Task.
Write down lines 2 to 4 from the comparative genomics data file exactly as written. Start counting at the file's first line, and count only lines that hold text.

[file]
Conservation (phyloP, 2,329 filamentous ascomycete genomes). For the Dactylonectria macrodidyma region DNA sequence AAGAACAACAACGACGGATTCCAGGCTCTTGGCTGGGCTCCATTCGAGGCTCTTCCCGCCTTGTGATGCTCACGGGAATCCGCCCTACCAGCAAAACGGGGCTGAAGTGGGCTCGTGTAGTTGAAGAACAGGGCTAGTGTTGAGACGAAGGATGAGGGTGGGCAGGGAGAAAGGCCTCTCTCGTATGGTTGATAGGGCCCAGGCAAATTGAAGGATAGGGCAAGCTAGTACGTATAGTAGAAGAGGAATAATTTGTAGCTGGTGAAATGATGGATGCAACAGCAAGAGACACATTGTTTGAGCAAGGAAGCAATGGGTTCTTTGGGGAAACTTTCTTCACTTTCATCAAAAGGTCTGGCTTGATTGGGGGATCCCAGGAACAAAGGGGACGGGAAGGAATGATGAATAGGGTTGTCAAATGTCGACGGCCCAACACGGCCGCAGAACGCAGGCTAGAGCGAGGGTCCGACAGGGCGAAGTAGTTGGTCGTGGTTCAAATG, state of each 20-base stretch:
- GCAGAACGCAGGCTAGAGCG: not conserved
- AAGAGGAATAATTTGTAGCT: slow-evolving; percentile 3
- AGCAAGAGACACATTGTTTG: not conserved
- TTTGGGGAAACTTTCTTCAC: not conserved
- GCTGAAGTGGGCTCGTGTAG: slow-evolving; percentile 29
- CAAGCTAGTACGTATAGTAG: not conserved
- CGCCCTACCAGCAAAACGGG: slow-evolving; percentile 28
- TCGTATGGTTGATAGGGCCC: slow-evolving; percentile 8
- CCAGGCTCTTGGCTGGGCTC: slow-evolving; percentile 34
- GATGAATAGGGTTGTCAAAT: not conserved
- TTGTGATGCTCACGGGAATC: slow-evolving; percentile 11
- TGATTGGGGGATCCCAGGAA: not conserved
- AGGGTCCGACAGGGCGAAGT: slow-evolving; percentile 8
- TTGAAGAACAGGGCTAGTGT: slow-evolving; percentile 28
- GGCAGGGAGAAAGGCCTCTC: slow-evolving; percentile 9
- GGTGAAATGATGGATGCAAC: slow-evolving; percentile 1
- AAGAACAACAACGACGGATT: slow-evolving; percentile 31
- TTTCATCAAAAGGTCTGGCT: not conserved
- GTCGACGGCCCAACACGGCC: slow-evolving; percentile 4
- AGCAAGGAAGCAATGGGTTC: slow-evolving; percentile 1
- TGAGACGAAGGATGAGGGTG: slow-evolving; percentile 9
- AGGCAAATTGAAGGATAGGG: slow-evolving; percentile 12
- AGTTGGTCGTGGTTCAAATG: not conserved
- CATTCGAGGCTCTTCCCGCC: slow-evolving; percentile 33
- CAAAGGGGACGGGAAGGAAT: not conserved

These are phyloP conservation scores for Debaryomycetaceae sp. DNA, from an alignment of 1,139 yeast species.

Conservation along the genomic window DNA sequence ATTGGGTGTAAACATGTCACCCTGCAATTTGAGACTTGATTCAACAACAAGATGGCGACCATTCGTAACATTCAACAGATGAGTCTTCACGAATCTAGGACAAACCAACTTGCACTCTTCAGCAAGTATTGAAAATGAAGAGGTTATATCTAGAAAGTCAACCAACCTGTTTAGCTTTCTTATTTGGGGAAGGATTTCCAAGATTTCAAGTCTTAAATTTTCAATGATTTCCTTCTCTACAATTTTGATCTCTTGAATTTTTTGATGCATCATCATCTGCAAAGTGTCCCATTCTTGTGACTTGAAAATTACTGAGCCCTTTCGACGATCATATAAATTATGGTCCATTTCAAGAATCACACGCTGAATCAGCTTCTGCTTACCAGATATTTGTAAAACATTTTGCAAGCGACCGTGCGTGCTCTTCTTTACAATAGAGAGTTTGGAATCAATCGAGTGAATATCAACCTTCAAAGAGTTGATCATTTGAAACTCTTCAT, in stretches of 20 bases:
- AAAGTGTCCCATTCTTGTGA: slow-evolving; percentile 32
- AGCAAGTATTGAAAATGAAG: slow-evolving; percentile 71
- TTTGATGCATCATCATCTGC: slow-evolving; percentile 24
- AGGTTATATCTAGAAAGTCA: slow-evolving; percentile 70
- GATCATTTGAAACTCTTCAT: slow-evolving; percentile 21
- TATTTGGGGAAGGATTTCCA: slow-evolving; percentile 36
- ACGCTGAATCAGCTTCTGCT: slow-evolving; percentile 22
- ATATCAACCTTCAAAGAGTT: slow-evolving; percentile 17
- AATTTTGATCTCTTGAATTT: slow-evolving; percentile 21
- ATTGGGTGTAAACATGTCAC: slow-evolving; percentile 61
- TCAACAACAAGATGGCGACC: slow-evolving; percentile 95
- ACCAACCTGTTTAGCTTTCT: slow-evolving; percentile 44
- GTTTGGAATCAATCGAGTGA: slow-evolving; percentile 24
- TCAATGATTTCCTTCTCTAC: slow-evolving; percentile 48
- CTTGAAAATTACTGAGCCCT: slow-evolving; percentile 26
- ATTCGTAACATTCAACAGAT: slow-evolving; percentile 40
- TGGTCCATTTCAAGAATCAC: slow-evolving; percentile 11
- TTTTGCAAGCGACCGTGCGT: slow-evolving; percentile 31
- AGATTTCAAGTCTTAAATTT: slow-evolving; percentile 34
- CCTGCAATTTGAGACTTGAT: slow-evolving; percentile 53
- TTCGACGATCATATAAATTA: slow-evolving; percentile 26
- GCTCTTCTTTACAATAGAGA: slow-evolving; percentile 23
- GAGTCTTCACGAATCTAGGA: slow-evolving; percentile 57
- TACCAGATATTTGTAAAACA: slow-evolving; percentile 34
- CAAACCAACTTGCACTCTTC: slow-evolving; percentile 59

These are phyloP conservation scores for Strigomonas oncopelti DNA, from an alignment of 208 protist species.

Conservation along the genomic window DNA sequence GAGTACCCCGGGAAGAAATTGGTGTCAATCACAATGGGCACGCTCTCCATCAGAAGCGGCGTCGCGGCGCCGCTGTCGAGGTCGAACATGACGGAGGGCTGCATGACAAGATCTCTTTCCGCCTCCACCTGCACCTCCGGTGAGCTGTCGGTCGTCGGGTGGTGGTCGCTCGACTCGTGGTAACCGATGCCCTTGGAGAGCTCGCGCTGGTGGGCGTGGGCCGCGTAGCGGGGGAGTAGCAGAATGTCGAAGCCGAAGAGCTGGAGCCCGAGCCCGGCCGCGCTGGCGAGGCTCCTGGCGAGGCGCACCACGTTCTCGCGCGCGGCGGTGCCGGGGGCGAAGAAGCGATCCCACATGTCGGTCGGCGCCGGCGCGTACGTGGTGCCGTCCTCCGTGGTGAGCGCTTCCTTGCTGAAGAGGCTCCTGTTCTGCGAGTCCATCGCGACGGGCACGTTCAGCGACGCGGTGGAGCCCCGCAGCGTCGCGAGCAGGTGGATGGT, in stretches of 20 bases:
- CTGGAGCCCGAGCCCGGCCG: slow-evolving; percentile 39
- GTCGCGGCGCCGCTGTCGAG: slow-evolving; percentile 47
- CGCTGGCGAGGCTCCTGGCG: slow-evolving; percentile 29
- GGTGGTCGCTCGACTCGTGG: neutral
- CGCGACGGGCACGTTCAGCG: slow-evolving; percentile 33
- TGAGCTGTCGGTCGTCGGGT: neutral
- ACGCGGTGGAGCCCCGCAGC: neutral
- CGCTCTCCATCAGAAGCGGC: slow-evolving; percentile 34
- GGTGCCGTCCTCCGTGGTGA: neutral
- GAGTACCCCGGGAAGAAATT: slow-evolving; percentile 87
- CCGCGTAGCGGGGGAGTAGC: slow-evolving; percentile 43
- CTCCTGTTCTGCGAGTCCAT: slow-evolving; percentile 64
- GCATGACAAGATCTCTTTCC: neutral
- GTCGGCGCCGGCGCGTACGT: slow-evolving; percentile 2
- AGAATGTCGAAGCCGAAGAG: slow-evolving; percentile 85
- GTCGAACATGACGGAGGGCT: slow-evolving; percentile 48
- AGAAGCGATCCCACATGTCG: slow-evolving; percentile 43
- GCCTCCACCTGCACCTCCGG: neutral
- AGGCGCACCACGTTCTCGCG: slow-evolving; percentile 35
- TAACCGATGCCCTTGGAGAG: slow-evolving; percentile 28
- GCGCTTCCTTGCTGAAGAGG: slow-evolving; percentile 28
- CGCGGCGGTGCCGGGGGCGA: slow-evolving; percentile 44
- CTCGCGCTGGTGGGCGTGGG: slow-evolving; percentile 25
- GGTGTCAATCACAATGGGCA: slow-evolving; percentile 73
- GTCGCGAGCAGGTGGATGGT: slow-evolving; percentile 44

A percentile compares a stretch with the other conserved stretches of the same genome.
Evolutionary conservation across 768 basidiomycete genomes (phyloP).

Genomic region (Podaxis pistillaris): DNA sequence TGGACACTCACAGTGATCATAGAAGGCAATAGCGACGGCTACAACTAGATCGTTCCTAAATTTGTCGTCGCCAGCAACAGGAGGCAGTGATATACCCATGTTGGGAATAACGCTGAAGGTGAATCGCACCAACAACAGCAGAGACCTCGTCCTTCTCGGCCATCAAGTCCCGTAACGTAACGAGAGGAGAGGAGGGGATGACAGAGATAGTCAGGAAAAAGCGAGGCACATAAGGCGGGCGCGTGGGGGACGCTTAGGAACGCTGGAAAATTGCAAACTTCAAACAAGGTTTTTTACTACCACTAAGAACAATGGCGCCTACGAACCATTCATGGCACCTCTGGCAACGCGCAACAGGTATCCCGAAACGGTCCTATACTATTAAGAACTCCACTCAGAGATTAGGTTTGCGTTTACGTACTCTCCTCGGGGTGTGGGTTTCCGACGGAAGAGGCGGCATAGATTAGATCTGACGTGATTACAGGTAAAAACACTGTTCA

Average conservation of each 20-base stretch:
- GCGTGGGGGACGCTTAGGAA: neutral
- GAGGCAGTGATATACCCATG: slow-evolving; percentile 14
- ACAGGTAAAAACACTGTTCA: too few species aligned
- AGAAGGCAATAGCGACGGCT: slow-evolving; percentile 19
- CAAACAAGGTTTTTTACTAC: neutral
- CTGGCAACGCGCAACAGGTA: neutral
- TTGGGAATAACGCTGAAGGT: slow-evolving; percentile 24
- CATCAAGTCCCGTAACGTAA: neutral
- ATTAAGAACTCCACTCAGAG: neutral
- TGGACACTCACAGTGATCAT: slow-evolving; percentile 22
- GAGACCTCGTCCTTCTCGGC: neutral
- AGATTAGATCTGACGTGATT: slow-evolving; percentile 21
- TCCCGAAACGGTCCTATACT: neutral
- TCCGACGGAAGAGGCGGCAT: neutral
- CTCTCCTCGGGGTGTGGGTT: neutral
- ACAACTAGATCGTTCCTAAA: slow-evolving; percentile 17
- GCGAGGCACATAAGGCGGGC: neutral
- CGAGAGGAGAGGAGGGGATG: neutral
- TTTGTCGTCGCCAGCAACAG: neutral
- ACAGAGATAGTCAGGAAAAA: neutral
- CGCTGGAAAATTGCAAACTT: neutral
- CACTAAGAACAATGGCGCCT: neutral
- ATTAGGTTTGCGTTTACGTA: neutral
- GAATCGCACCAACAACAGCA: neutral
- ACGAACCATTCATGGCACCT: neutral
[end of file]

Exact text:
- GCAGAACGCAGGCTAGAGCG: not conserved
- AAGAGGAATAATTTGTAGCT: slow-evolving; percentile 3
- AGCAAGAGACACATTGTTTG: not conserved